ATKINSON FIGHTS BACK IN THE WEST Australian Subaru driver Chris Atkinson has mounted a tremendous fight back to be in sixth position at the end of the second leg of Telstra Rally Australia, the final round of the World Rally Championship, in ...
ATKINSON FIGHTS BACK IN THE WEST
Australian Subaru driver Chris Atkinson has mounted a tremendous fight back to be in sixth position at the end of the second leg of Telstra Rally Australia, the final round of the World Rally Championship, in Western Australia today.
Atkinson, who turns 26 at the end of the month, led the early running of the event yesterday after winning the first two forest stages before mechanical problems dropped him down the order to 13th as some of his more fancied rivals failed to finish the opening leg. Two-time world champion Sebastien Loeb crashed out of the rally in the final forest stage yesterday and Marcus Gronholm was forced out earlier in the day with suspension problems ending his final event with the Peugeot team.
With the top seeded drivers running in a reverse order for today's second leg Atkinson and his West Australian co-driver Glenn Macneall was the second crew to tackle today's stages on the marble-like surface which gives the drivers among the first in the running order a distinct disadvantage as they are forced to sweep the roads and unveil a hard packed base for their rivals behind.
Despite this disadvantage Atkinson pushed his Subaru to the limits during the opening stage of the day and set the tenth fastest time through the first pass through the 17.71km Bannister North test. His time could have been closer to the leaders if not for a high speed spin mid way through the stage which tore the front spoiler from his car.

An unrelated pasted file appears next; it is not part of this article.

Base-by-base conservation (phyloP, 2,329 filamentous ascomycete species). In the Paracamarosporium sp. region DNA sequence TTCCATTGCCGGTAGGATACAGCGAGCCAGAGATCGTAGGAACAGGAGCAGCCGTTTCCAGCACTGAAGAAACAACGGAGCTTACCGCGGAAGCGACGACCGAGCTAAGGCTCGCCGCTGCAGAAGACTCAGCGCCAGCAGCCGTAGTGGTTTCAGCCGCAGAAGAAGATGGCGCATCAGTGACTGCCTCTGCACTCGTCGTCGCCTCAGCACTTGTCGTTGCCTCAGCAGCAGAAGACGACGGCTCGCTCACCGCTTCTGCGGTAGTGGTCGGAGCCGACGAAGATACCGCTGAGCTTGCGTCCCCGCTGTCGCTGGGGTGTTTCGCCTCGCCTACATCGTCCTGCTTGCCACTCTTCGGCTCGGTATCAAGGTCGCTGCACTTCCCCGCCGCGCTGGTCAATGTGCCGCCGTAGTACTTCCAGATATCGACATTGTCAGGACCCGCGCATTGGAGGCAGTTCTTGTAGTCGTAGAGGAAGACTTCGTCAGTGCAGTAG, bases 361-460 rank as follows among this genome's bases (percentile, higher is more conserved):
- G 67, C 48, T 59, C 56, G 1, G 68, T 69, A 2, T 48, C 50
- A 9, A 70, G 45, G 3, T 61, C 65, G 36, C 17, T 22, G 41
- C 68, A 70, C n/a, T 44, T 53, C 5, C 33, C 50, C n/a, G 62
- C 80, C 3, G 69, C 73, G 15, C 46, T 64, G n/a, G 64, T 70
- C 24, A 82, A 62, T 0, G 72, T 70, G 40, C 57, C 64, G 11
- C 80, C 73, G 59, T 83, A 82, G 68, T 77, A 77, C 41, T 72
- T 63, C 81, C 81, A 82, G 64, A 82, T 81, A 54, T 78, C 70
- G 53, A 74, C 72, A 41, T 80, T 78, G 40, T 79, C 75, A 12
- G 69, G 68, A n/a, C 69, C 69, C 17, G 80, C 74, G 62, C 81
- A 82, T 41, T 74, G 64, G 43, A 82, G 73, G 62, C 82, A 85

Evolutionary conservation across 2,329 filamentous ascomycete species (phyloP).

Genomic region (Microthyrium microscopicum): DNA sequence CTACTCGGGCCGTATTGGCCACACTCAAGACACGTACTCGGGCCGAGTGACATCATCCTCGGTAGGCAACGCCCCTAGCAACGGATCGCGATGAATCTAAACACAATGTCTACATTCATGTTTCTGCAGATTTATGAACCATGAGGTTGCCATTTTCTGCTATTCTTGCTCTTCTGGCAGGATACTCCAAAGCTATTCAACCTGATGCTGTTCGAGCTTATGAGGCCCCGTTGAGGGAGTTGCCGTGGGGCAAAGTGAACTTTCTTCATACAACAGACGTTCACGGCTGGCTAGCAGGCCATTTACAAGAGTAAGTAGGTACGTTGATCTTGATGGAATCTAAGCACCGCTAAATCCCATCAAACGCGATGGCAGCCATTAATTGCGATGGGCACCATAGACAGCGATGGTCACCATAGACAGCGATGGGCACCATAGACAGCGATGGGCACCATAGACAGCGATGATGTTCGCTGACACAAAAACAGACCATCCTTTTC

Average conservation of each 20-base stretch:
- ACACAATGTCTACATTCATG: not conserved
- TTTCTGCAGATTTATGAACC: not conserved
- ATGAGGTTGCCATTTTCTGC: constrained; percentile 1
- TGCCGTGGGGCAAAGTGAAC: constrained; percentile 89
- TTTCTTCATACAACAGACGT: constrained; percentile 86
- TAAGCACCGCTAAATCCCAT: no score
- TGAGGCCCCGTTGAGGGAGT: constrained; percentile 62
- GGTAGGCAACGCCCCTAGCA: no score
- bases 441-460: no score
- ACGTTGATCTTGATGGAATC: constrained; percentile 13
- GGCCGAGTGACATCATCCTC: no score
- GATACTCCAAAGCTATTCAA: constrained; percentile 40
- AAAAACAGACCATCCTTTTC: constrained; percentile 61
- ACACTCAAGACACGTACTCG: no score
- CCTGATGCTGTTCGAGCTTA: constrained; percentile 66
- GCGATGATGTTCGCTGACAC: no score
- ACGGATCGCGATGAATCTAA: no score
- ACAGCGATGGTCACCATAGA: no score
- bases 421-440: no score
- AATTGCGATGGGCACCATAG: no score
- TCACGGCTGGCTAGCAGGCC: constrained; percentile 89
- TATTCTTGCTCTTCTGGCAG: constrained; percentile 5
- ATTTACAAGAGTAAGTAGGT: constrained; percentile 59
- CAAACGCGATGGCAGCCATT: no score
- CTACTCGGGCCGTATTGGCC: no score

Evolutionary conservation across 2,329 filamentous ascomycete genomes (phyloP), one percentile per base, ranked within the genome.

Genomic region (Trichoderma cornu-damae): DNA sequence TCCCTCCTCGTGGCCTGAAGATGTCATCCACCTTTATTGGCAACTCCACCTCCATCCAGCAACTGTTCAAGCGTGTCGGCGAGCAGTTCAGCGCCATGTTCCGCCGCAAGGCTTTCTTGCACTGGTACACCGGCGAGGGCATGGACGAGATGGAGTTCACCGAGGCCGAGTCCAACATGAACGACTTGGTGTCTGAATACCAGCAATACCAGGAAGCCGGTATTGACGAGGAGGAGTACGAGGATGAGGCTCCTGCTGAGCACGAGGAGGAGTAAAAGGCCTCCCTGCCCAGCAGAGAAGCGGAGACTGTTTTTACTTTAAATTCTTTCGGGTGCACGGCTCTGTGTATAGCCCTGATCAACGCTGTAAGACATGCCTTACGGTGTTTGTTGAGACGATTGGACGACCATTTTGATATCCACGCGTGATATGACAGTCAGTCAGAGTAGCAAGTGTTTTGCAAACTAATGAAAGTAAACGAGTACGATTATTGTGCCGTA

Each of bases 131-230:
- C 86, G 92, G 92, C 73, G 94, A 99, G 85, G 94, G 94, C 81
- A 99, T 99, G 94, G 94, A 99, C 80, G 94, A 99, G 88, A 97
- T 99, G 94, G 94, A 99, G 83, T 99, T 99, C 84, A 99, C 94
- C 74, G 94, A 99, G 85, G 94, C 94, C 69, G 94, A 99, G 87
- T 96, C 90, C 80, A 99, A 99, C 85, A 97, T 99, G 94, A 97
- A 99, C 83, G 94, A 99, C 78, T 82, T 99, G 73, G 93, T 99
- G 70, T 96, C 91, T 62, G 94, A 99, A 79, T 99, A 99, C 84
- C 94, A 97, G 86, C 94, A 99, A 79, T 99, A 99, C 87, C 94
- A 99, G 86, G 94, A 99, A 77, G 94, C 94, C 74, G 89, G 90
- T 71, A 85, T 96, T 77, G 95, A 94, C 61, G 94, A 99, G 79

"We had a big spin in sixth gear, I don't know how we got away with it, we were very lucky. At one stage we were heading straight for a tree stump but we managed to get the car back on the road with only minor damage and lost about 10 seconds," said Atkinson.
"The spoiler got torn off and the wheel alignment was put out a little bit but the car was still very good to drive and we set a respectable time considering our road position."
With no service until later in the afternoon Atkinson was forced to contest four stages without a front spoiler which severely hampered his pace. Despite the lack of down force he set times within reach of the leaders.
"It was pretty tricky out there without a front spoiler giving us down force on the front of the car and the roads were also very slippery. We tried not to lose too much time this morning but it did make us work harder this afternoon," said Atkinson.
In another twist in the drama of this weekend's event rally leader, Petter Solberg was forced to retire from the rally after hitting a kangaroo at high speed on the second stage of the day. The impact caused severe damage to his Subaru's cooling system, radiator, fan and oil cooler.
Atkinson ruled the forest roads this afternoon setting the fastest times across the two stages contested in the Western Australian state forests, in the process taking his number of stage victories to the year to 11. Only World Champions Loeb, Gronholm and Solberg have won more stages than the young Australian throughout the year.
By virtue of his stunning pace Atkinson has moved to within seven seconds of fifth placed Gigi Galli.
"The plan for tomorrow is to push as hard as we can until the end and finish as high as possible. Hopefully our road position will help us a bit more and can close the gap to the front runners even more than we did this afternoon," said Atkinson.
"The higher up we go the tougher it is to gain positions but we will certainly give it our best shot tomorrow."
Citroen driver Francois Duval is on track to claim his maiden WRC victory with a 27 second lead over Colin McRae. Harri Rovanpera is in third position, 39 seconds ahead of Manfred Stohl.
Telstra Rally Australia concludes tomorrow with the final leg consisting of six stages across 103 competitive kilometres.